Dr. Ben Wedro practices emergency medicine at Gundersen Clinic, a regional trauma center in La Crosse, Wisconsin. His background includes undergraduate and medical studies at the University of Alberta, a Family Practice internship at Queen's University in Kingston, Ontario and residency training in Emergency Medicine at the University of Oklahoma Health Sciences Center.
Dr. Charles "Pat" Davis, MD, PhD, is a board certified Emergency Medicine doctor who currently practices as a consultant and staff member for hospitals. He has a PhD in Microbiology (UT at Austin), and the MD (Univ. Texas Medical Branch, Galveston). He is a Clinical Professor (retired) in the Division of Emergency Medicine, UT Health Science Center at San Antonio, and has been the Chief of Emergency Medicine at UT Medical Branch and at UTHSCSA with over 250 publications.
Fatigue (either physical, mental or both) is a symptom that may be difficult for the patient to describe and words like lethargic, exhausted and tired may be used.
Taking a careful and complete history is the key to help making the underlying diagnosis of the cause for the symptom of fatigue. However, in about a third of patients the cause is not found and the diagnosis is not known.
Long lasting complaints of fatigue do not equate to chronic fatigue syndrome. Specific criteria as set by the CDC need to be met to make that particular diagnosis.
Fatigue can be described as the lack of energy and motivation (both physical and mental). This is different than drowsiness, a term that describes the need to sleep. Often a person complains of feeling tired and it is up to the health care professional to distinguish between fatigue and drowsiness, though both can occur at the same time. Aside from drowsiness, other symptoms can be confused with fatigue including shortness of breath with activity and muscle weakness. Again, all these symptoms can occur at the same time. Also, fatigue can be a normal response to physical and mental activity; in most normal individuals it is quickly relieved (usually in hours to about a day, depending on the intensity of the activity) by reducing the activity.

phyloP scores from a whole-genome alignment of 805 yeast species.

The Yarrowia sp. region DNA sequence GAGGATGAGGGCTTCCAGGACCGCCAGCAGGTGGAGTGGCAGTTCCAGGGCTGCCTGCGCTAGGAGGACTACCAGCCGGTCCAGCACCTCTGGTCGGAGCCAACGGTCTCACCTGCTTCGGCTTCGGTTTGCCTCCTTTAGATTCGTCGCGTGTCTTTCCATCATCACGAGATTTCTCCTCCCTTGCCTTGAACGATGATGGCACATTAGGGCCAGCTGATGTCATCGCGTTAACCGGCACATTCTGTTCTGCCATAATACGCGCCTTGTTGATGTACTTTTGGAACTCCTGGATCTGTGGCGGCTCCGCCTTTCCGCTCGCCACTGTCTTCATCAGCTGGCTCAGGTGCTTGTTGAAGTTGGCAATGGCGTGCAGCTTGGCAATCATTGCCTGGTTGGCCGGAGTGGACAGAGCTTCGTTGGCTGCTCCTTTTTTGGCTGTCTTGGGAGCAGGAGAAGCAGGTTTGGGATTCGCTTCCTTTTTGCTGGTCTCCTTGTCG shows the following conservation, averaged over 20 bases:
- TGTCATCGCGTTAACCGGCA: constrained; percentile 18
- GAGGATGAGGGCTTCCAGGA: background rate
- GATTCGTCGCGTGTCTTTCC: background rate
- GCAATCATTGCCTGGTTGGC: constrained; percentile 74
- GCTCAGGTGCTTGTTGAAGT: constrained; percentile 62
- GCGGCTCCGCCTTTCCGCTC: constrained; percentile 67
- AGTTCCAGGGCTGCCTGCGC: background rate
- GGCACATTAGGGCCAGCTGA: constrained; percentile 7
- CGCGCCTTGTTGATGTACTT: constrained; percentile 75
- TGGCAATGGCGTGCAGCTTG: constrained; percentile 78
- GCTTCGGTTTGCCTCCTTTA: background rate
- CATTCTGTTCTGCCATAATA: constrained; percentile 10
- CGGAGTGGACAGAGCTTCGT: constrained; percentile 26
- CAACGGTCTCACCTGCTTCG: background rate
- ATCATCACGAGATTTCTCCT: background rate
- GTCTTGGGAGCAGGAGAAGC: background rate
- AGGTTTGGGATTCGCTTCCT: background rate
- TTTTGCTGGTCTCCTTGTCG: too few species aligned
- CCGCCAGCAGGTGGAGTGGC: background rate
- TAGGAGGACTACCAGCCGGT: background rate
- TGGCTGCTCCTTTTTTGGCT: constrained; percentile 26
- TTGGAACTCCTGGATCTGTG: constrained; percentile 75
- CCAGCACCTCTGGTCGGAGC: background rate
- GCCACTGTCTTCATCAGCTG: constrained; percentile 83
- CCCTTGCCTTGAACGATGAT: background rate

Fatigue is a very common complaint and it is important to remember that it is a symptom and not a disease. Many illnesses can result in the complaint of fatigue and they can be physical, psychological, or a combination of the two.
Often, the symptom of fatigue has a gradual onset and the person may not be aware of how much energy they have lost until they try to compare their ability to complete tasks from one time frame to another. They may presume that their fatigue is due to aging and ignore the symptom. This may lead to a delay in seeking care.
While it is true that depression and other psychiatric issues may be the reason for fatigue, it is reasonable to make certain that there is not an underlying physical illness that is the root cause.
Individuals with fatigue may have three primary complaints; however, it can vary in each person.
There may be lack of motivation or the ability to begin an activity;
the person tires easily once the activity has begun; and
the person has mental fatigue or difficulty with concentration and memory to start or complete an activity.
Fatigue is mainly a symptom and not a disease in itself. The key is
for the doctor, with the patient's help, to discover the underlying
cause of fatigue. The patient's input is important because accurate
answers to the doctor's questions may lead the doctor toward a diagnosis
or, at least, may suggest what medical tests may help provide a